I love your blog. It has been a breath of fresh air amongst the craziness that has been invading non-Swedes in Sweden. They are very loud. They are very stubborn. They are not making any sense or trying to understand how this country works or how epidemiology works. Although, I think they are mostly panicked. Your response has been balanced and responsible. My name is Rama, I am originally from Syria and I came to Sweden on a scholarship to study a master’s degree in 2015. After my masters, I temporarily moved to Paris for a job at UNESCO but then lost my dream job because if you are a Syrian in Europe who is not a refugee, you probably have the worst passport ever and getting visas is a nightmare. So thankfully I made it back to Sweden right before Christmas of 2017 and I have been here ever since. I am doing a PhD in Philosophy of education now and I was so inspired lately to apply for a post-doc and conduct an interdisciplinary study about this pandemic and how the world is reacting to it. I have many thoughts about why we reacted the way we did as a human collective. I will share some of them in regards to Sweden. I felt like sharing this with a reasonable person, so here it goes… Naturally, the fact that Sweden is the only country in the world where the policy has been decided purely by epidemiologist has made it special. After obsessively following scientific news and reading academic epidemiology papers, I found that Sweden did the right thing. Its policy aligns with science more than anything else. However, I would say that somethings that happened here is not helping people to see this. It was the perfect for Sweden because of our bad timing with Sportlov and the habit of Swedes to go to ski resorts in Italy at that time of the year. I think the virus came very early to Sweden through these resorts and hit the worst place it could hit first. The theory is that once these skiers landed in Arlanda, they took taxis that were driven by drivers from the densely populated immigrant areas in Stockholm. When you realise that the majority of workers at elderly homes come from these areas as well, it becomes clear how early the virus got to elderly homes. Yes, we could have paid attention to this earlier, and yes protective gear for workers would have helped earlier, but regardless of that, the virus was there early. This is the major mistake that FHM had made and it might cost us more than we expect. If you humour me and read to the end, I will explain why I think that a Swedish win over the virus is a win for science and the world, but this stupid mistake is going to cost is a lot. People think that the high mortality rate in Sweden is because of its response policy, but it mainly because of this mistake that maybe (and let’s be fair) was easy to miss. Sweden like many other countries in the world (I dare day all of them) is guilty of forgetting about poor and densely populated immigrant areas. The second reason of why the mortality rate is high here because different response models imply going through different stages of the pandemic. The fact that Sweden did not aggressively shelter people from the virus allowed it to spread faster, so we are seeing deaths now that other countries will only see later on when they open up, no matter how careful they were with that. Thus, we are going through earlier stages of death waves. Other countries will have to open up eventually. We can’t simply hide and wait for a vaccine, and it scares me that we would find one anytime soon, because vaccines need to be tested over and over again for months upon months. Having one so quickly will be the same kind of rushed science that gave us the imperial college report, which we know now how massively wrong it was, but how massive its impact was on the UK and the world. The more I follow the recent epidemiological studies, the more it’s becoming clear that COVID-19 is not as dangerous as we first thought it was. It is absolutely not a mild disease, and definitely not the flu and definitely more dangerous than the flu. However, more and more studies are suggesting that its fatality rate is probably less that the 3,4% that WHO announced earlier this year. We still need many more studies to be sure because like I always say: rushed science is bad science. However, more and more now, we are starting to realise that the only correct policy we should have went with is sheltering the old and frail as strictly as possible while letting the young healthy individuals out there to deal with the virus and get immune. Herd immunity is the only way to protect our loved ones. Herd immunity is not a policy or a plan that the evil Swedish government is using to try to kill the old and weak. The way we harness it is not by letting the virus loose on the population, but through sheltering the weak and immunising the strong. Science is also clear on the fact that an immunity through infection is stringer than an immunity through a vaccine. We also don’t know if COVID-19 will mutate in the future or become another seasonal disease that we need to deal will every year. The immunity might be temporary like the flu immunity but it would probably last a whole season, and that would be enough to protect the old and sick. So, my point here is that these irresponsible young Swedes in restaurants might unwittingly be doing the right thing. It is too early to make that statement affirmative and I will say again and again that we need more studies to prove that, but let’s wait and see. However, I think we know enough now to speculate that this statement has more than a 50% chance of being true. What we know for sure is that virus transmissions out in the open is way much less effective than it is indoors. So we could be disappointed by people indoors, but not by people on picnic blankets outside. The biggest mistake that we’re doing as a collective is generalising. However, each situation is contextual, and our criticism should be led by science in this case like how the Swedish scientists are dealing with it. I have to say though that scientists are not necessarily good speakers or good communicators, I know that very well from being in academia. This did not help when people try to humanise Tegnell because he looks so cold and reckless, but he’s a scientist not a politician and we should not expect of him to be a good speaker or a charming politician like Mikael Damberg. One more thing: as of today we know that the economy in Sweden has already reached a difficult position, so our policy here did not save the economy, but might have saved many abuse victims, suicide victims, acute disease victims, poverty victims, and so many more in our society, which a lockdown would be devastating for. I have ADHD and my medicine (that saved me from suicide earlier this year) is imported. I have been having a hard time finding it in pharmacies because of this crisis and the border closure and other economical factors that came with it. I have a lot more to say about lockdowns and economic recessions and their effects on the working class and the vulnerable in society, but maybe I should end this long message here and tell you why I think we should cross our fingers that Sweden did the right thing. If Sweden was right in the end, the world will learn to listen to scientists instead of populist politicians. The world will know that they made a mistake when they panicked and supported harsh measures that devastated so many people in society on the long run, more than COVID-19 ever did. A Swedish win will teach people that they should push for scientists to call the shots. If Sweden lost its battle against this virus, we will never recover from the dominance of politicians over science. We will always put things in their hands instead of the hands of those who are “the experts”. If Sweden lost, the world will abide by the fact that the personal freedom that the Swedish constitution holds high regard of, is not necessary. That will leave loopholes for populism to take an even harder grip on us. If Sweden wins, we may see a future where other countries also appoint scientists to run their health agencies. Now wouldn’t that be awesome?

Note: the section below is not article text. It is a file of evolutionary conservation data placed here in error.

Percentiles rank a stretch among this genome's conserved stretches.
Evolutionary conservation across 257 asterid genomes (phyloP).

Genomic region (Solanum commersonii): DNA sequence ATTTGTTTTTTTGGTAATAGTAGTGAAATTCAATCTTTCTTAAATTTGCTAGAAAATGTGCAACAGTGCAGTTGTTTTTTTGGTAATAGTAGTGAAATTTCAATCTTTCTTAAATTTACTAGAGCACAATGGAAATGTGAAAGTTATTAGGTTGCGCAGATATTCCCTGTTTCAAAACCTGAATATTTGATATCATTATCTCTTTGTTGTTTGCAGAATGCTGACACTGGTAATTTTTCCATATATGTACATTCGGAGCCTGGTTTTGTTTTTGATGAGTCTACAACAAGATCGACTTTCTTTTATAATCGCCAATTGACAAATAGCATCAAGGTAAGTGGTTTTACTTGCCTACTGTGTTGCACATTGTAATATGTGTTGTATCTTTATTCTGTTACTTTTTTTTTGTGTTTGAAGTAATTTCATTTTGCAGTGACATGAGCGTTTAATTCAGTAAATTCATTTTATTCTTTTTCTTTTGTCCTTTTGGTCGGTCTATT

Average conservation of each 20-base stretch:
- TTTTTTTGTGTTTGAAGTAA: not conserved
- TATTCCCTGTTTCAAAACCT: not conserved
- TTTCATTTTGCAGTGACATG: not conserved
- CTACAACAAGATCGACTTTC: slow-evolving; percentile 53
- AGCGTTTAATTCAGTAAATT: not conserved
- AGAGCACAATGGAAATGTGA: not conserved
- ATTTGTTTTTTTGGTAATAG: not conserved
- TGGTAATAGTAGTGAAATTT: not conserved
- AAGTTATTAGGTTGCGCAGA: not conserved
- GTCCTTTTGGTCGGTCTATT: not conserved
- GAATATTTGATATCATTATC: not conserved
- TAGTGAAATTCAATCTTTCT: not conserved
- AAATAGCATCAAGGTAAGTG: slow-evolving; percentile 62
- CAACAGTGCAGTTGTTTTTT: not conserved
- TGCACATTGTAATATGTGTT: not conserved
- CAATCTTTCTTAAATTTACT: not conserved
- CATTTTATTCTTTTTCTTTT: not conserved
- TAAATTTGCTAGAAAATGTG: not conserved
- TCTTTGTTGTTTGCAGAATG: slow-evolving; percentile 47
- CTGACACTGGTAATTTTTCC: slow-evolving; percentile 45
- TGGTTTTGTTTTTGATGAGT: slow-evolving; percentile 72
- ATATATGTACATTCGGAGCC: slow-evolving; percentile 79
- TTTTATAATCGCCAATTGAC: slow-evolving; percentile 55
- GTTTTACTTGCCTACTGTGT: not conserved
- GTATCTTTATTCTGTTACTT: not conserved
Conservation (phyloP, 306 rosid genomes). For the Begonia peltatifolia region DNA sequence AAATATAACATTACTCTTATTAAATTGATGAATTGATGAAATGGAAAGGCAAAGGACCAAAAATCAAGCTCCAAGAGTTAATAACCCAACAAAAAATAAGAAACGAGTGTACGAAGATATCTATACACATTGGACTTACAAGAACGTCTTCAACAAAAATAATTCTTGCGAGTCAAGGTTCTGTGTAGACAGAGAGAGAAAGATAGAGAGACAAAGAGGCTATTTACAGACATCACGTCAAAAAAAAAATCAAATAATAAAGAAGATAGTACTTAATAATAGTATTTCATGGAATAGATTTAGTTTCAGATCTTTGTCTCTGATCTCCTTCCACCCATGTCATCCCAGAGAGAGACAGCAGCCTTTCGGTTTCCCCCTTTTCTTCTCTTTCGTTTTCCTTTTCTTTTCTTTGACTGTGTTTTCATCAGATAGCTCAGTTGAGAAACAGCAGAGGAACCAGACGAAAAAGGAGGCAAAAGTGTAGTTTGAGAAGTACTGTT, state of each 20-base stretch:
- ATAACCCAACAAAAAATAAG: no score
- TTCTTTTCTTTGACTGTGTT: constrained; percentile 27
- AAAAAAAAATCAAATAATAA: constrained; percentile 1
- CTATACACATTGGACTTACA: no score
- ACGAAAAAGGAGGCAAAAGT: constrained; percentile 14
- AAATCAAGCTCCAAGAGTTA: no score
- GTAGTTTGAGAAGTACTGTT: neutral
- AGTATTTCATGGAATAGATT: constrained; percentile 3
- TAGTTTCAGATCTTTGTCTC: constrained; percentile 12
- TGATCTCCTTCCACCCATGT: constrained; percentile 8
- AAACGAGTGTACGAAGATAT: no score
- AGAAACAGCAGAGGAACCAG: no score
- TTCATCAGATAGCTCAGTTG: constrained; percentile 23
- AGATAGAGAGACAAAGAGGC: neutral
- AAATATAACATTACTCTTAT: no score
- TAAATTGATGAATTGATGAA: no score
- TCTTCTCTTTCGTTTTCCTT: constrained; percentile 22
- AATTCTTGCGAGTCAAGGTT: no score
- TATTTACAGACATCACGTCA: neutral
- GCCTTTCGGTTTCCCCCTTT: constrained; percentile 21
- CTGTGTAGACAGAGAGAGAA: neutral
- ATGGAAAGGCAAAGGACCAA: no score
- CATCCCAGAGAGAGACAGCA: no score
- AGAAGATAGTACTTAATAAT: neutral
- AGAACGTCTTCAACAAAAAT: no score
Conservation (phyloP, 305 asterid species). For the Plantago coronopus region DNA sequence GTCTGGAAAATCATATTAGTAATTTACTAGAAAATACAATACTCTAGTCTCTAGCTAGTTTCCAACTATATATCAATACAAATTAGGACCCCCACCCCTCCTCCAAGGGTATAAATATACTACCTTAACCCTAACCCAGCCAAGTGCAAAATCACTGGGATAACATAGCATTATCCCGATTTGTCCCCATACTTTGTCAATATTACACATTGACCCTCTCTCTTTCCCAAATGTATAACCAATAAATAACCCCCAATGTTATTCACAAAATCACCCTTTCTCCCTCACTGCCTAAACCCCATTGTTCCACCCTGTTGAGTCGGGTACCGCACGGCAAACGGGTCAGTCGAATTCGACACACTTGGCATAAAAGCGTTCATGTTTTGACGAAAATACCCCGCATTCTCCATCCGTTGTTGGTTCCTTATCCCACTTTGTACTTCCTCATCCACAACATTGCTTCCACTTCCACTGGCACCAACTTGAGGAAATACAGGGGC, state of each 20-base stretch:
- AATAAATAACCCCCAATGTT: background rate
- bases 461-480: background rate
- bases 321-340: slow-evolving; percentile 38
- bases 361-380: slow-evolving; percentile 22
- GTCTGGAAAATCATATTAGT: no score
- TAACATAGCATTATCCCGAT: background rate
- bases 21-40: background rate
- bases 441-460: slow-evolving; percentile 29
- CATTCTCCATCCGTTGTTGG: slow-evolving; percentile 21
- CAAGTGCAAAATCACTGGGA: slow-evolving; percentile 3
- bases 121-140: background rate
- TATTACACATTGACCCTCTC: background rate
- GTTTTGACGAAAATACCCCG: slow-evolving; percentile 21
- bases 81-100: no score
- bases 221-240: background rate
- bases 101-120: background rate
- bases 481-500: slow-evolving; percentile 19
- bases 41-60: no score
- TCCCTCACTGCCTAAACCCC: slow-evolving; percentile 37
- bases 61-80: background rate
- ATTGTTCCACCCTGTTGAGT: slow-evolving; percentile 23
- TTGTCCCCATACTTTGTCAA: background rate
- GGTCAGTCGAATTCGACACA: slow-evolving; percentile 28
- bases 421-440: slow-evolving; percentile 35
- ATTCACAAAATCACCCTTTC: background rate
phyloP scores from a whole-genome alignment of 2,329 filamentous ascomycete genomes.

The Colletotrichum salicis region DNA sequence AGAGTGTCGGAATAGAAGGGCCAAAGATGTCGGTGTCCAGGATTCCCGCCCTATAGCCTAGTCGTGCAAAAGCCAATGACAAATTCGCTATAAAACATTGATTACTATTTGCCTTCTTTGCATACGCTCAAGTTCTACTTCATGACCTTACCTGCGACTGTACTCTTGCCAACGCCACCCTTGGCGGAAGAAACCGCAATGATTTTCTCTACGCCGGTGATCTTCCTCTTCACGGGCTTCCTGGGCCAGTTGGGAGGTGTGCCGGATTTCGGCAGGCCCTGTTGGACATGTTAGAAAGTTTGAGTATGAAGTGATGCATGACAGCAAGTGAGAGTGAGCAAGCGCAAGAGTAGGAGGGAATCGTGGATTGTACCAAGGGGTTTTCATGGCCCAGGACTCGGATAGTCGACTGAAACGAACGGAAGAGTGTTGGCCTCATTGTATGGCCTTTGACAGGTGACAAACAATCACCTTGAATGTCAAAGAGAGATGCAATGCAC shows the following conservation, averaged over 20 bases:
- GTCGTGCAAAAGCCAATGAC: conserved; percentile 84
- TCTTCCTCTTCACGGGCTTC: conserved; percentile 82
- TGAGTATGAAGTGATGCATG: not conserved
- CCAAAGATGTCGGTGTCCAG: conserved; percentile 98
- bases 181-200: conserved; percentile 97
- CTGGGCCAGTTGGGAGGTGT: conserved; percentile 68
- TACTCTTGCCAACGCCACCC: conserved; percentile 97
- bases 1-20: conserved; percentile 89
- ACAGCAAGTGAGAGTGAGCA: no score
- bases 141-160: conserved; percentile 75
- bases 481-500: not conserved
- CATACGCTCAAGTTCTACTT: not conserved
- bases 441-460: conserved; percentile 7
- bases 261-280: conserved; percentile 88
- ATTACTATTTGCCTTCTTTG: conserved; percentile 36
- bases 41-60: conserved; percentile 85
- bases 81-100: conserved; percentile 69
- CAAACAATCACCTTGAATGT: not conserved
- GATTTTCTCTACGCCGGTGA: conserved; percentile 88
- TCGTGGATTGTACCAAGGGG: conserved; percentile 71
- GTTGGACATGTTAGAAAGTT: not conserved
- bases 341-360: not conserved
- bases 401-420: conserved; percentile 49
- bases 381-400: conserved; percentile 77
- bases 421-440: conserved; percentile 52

Hi Rama, thanks for your response which was very interesting to read. Thanks also for following my writing, I appreciate it. I wish you all the best in your education, career and your life in Sweden.